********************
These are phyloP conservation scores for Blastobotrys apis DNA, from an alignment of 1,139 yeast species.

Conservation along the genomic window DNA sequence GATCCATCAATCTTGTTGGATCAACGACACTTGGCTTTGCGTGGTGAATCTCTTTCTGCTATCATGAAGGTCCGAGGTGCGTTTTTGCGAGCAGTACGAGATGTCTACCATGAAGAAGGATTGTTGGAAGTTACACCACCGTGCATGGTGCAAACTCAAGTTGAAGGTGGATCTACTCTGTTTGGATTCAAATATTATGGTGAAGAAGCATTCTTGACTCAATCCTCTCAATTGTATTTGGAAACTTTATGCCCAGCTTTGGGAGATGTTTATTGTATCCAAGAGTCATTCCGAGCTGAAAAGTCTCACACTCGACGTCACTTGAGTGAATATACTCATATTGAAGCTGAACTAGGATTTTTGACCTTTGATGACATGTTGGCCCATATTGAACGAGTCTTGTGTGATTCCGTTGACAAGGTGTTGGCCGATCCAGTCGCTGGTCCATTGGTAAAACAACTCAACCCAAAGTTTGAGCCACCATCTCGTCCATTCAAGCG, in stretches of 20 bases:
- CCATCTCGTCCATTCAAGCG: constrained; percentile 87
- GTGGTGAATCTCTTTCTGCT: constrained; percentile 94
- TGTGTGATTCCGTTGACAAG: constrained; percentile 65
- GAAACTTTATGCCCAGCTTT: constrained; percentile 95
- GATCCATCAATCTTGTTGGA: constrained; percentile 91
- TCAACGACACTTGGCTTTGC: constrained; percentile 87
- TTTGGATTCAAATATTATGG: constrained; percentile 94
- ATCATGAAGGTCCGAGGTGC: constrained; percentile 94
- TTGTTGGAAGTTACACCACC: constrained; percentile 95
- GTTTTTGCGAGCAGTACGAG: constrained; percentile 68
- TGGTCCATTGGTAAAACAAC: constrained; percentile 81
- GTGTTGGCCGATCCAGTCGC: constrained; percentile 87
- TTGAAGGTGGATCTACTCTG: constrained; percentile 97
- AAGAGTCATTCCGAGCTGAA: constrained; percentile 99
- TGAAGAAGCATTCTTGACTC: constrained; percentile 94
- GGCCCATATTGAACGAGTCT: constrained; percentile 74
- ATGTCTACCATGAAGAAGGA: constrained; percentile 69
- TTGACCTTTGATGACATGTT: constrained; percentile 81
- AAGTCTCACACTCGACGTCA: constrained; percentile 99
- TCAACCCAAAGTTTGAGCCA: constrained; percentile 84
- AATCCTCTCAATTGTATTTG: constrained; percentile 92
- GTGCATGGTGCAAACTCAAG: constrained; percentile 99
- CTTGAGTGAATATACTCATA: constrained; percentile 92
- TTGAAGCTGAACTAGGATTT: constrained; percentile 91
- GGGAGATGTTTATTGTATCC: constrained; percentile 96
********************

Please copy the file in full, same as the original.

These are phyloP conservation scores for Blastobotrys apis DNA, from an alignment of 1,139 yeast species.

Conservation along the genomic window DNA sequence GATCCATCAATCTTGTTGGATCAACGACACTTGGCTTTGCGTGGTGAATCTCTTTCTGCTATCATGAAGGTCCGAGGTGCGTTTTTGCGAGCAGTACGAGATGTCTACCATGAAGAAGGATTGTTGGAAGTTACACCACCGTGCATGGTGCAAACTCAAGTTGAAGGTGGATCTACTCTGTTTGGATTCAAATATTATGGTGAAGAAGCATTCTTGACTCAATCCTCTCAATTGTATTTGGAAACTTTATGCCCAGCTTTGGGAGATGTTTATTGTATCCAAGAGTCATTCCGAGCTGAAAAGTCTCACACTCGACGTCACTTGAGTGAATATACTCATATTGAAGCTGAACTAGGATTTTTGACCTTTGATGACATGTTGGCCCATATTGAACGAGTCTTGTGTGATTCCGTTGACAAGGTGTTGGCCGATCCAGTCGCTGGTCCATTGGTAAAACAACTCAACCCAAAGTTTGAGCCACCATCTCGTCCATTCAAGCG, in stretches of 20 bases:
- CCATCTCGTCCATTCAAGCG: constrained; percentile 87
- GTGGTGAATCTCTTTCTGCT: constrained; percentile 94
- TGTGTGATTCCGTTGACAAG: constrained; percentile 65
- GAAACTTTATGCCCAGCTTT: constrained; percentile 95
- GATCCATCAATCTTGTTGGA: constrained; percentile 91
- TCAACGACACTTGGCTTTGC: constrained; percentile 87
- TTTGGATTCAAATATTATGG: constrained; percentile 94
- ATCATGAAGGTCCGAGGTGC: constrained; percentile 94
- TTGTTGGAAGTTACACCACC: constrained; percentile 95
- GTTTTTGCGAGCAGTACGAG: constrained; percentile 68
- TGGTCCATTGGTAAAACAAC: constrained; percentile 81
- GTGTTGGCCGATCCAGTCGC: constrained; percentile 87
- TTGAAGGTGGATCTACTCTG: constrained; percentile 97
- AAGAGTCATTCCGAGCTGAA: constrained; percentile 99
- TGAAGAAGCATTCTTGACTC: constrained; percentile 94
- GGCCCATATTGAACGAGTCT: constrained; percentile 74
- ATGTCTACCATGAAGAAGGA: constrained; percentile 69
- TTGACCTTTGATGACATGTT: constrained; percentile 81
- AAGTCTCACACTCGACGTCA: constrained; percentile 99
- TCAACCCAAAGTTTGAGCCA: constrained; percentile 84
- AATCCTCTCAATTGTATTTG: constrained; percentile 92
- GTGCATGGTGCAAACTCAAG: constrained; percentile 99
- CTTGAGTGAATATACTCATA: constrained; percentile 92
- TTGAAGCTGAACTAGGATTT: constrained; percentile 91
- GGGAGATGTTTATTGTATCC: constrained; percentile 96